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Dividend Spring 2013 : Page 44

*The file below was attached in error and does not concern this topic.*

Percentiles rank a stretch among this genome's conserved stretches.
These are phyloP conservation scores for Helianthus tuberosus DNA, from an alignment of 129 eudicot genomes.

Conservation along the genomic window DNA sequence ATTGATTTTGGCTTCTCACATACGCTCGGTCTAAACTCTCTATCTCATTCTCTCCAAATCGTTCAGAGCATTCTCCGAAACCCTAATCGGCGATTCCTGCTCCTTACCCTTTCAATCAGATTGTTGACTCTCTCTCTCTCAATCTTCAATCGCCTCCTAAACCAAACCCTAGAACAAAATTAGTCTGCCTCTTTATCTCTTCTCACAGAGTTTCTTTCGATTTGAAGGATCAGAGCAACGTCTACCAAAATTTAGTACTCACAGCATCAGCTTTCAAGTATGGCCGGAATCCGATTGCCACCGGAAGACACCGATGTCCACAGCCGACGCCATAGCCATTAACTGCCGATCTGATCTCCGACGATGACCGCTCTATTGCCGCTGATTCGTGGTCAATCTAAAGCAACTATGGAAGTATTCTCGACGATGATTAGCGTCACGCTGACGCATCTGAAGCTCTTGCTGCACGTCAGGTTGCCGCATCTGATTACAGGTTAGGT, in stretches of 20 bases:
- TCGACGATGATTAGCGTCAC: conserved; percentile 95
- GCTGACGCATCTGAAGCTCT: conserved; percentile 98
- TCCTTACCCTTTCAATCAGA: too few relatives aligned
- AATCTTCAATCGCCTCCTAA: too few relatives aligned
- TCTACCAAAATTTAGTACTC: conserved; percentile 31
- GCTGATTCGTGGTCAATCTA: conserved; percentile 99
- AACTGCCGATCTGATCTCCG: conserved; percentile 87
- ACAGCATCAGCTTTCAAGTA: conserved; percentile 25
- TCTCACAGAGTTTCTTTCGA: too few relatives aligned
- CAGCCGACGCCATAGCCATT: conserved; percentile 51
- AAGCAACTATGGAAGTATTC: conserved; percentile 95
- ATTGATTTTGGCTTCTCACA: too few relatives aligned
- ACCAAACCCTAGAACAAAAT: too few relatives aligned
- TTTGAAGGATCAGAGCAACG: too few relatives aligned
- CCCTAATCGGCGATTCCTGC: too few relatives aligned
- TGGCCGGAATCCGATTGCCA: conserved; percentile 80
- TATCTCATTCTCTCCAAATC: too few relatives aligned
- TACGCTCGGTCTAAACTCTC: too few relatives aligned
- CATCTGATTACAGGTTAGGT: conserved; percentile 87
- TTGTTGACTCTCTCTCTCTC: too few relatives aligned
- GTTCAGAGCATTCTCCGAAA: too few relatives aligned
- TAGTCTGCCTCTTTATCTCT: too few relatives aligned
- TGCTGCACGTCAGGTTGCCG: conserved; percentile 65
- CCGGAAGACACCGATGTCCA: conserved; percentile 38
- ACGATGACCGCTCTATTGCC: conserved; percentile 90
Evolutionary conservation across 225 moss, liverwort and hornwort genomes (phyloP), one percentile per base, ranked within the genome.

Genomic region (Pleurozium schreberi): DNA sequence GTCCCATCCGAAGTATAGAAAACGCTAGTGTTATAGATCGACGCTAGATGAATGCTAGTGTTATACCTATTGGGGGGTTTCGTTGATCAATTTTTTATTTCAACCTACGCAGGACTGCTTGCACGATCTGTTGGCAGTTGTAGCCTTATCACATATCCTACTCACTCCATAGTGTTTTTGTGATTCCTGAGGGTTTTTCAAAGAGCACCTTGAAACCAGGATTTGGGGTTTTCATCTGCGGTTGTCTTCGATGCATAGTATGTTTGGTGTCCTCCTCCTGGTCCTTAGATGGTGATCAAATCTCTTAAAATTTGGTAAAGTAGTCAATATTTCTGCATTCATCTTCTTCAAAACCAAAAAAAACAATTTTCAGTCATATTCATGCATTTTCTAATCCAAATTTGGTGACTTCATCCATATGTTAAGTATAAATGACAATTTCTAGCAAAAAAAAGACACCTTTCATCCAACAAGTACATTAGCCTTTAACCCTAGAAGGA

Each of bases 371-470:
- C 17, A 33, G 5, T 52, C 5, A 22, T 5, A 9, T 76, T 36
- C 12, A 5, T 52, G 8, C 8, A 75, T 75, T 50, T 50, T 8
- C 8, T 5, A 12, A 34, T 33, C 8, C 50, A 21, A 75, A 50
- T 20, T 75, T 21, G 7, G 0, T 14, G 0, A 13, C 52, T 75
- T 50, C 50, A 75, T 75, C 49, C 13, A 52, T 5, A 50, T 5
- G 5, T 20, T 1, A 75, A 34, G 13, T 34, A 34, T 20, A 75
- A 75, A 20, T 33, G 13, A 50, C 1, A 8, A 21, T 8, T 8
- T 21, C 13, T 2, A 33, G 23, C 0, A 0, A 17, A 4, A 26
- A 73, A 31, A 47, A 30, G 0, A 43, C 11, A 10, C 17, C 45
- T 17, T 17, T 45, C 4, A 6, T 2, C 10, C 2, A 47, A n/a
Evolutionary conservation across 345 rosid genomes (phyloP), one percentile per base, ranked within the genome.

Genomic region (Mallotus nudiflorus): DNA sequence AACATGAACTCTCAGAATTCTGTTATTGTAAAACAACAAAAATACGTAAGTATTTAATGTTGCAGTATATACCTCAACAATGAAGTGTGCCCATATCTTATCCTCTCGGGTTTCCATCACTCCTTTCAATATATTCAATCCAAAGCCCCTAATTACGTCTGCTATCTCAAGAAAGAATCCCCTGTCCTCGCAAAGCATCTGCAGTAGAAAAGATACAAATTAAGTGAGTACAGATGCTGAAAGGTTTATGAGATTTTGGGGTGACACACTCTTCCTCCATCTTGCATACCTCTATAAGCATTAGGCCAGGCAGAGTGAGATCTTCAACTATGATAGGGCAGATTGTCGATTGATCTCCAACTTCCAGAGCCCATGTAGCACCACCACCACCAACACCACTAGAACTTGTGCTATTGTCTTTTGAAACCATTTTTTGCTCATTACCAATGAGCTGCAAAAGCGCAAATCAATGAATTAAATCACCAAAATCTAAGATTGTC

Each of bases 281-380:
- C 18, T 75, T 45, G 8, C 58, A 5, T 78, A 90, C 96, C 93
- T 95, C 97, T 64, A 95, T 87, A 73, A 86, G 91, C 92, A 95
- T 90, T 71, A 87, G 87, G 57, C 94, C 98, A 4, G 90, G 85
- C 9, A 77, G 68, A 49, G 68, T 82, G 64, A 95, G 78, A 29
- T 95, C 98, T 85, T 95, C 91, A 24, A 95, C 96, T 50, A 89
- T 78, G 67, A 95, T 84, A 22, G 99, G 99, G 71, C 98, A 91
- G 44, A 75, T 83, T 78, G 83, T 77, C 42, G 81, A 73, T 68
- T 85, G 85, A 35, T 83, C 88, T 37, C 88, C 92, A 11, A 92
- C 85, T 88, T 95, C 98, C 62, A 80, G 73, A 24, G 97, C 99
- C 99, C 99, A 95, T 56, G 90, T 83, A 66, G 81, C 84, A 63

T Danielle (Stewart) Olekszyk, BGS ’00/MAcc ’01, adds accounting savvy plus passion to equal success for the Skillman Foundation Olekszyk always has been interested in women’s and children’s issues. But at the onset of her career, she didn’t realize her need to have her work serve a greater good. She spent two years at PwC, followed by a financial consulting position at AlixPartners, based in Southfield, Mich. Olekszyk counts both as valuable learning experiences that laid the knowledge groundwork for her current career and helped her fine-tune her career plan. “I realized that I had a hard time seeing myself and my future career doing something that didn’t have a philanthropic mission,” she says. In 2004, a former PwC colleague alerted Olekszyk to the opening at the Skillman Foundation. She was content at AlixPartners, but says, “I learned at business school that you should look at an opportunity no matter what, even if you don’t think it’s the right one at first.” As it turns out, it was. Olekszyk was hired as the accounting manager, and was promoted to controller and assistant treasurer a year later. When the CFO left in 2008, she was tapped to replace him. The global financial crisis was going full throttle, which made it a challenging time to assume financial oversight of a $450 million endowment portfolio. But Olekszyk took the challenge in stride. “I never want to be in a position where I think I know everything,” she says. “It’s been a wild ride, but I truly love it.” And the suburban Detroit native relishes the ties she’s built to the city proper, which hit home during the foundation’s 50th anniversary celebration in 2010. Watching her children enjoy carnival rides alongside children served by the foundation reinforced the impact her organization has. “Detroit parents love their kids every bit as much as parents in the suburbs,” she says. “They might have different resources and a different perspective on the world, but they still want success, safety, love, and education for their children. I’m proud that the work I do can help them achieve that.” —Amy Spooner Numbers on a Mission hree-fifths of Detroit’s youth live in poverty. While numbers drive any accountant’s daily work, that statistic fuels an added sense of purpose for Danielle (Stewart) Olekszyk, BGS ’00/MAcc ’01 , the CFO and treasurer of the Detroit-based Skillman Foundation. “I came to the Skillman Foundation because I felt like I could do what I do best for an organization I care about. That makes me feel good and motivates me to work hard every single day,” Olekszyk says. The Skillman Foundation was launched in 1960 by philanthropist Rose Skillman ,and it addresses the needs of Detroit’s underserved youth primarily through school and neighborhood improvement. The foundation’s annual grants budget is about $17 million, which it invests in high-quality schools and nonprofits providing youth development and neighborhood stabilization in its six “Good Neighborhoods.” It also provides funding and support to what it calls “Good Opportunities” — organizations like Data Driven Detroit, which gathers accurate data about the city’s neighborhoods and kids. PHOTO BY PAUL ENGSTROM/SKILLMAN FOUNDATION Olekszyk is responsible for the oversight of the foundation’s financial and administrative systems, including accounting, legal, human resources, and facilities management. Working for a foundation means the organization’s mission is omnipresent. “All of us contribute to the mission, whether we’re approving grants, designing program strategy, answering phones, or doing the accounting,” she says. “We’re all here because we love the foundation, Detroit, and children.” As a member of Skillman’s executive team, Olekszyk frequently participates in neighborhood tours and meetings, school visits, and opportunities to see the foundation’s funds at work in the community. She says seeing a child on the street unsupervised or without a warm coat provides tangible proof of the importance of her work, as well as a teaching moment for her own small children. “It’s important that my kids understand there are significantly less-privileged children living not that far from them, so they realize the incredible privilege they have.” 44 DIVIDEND SPRING 2013

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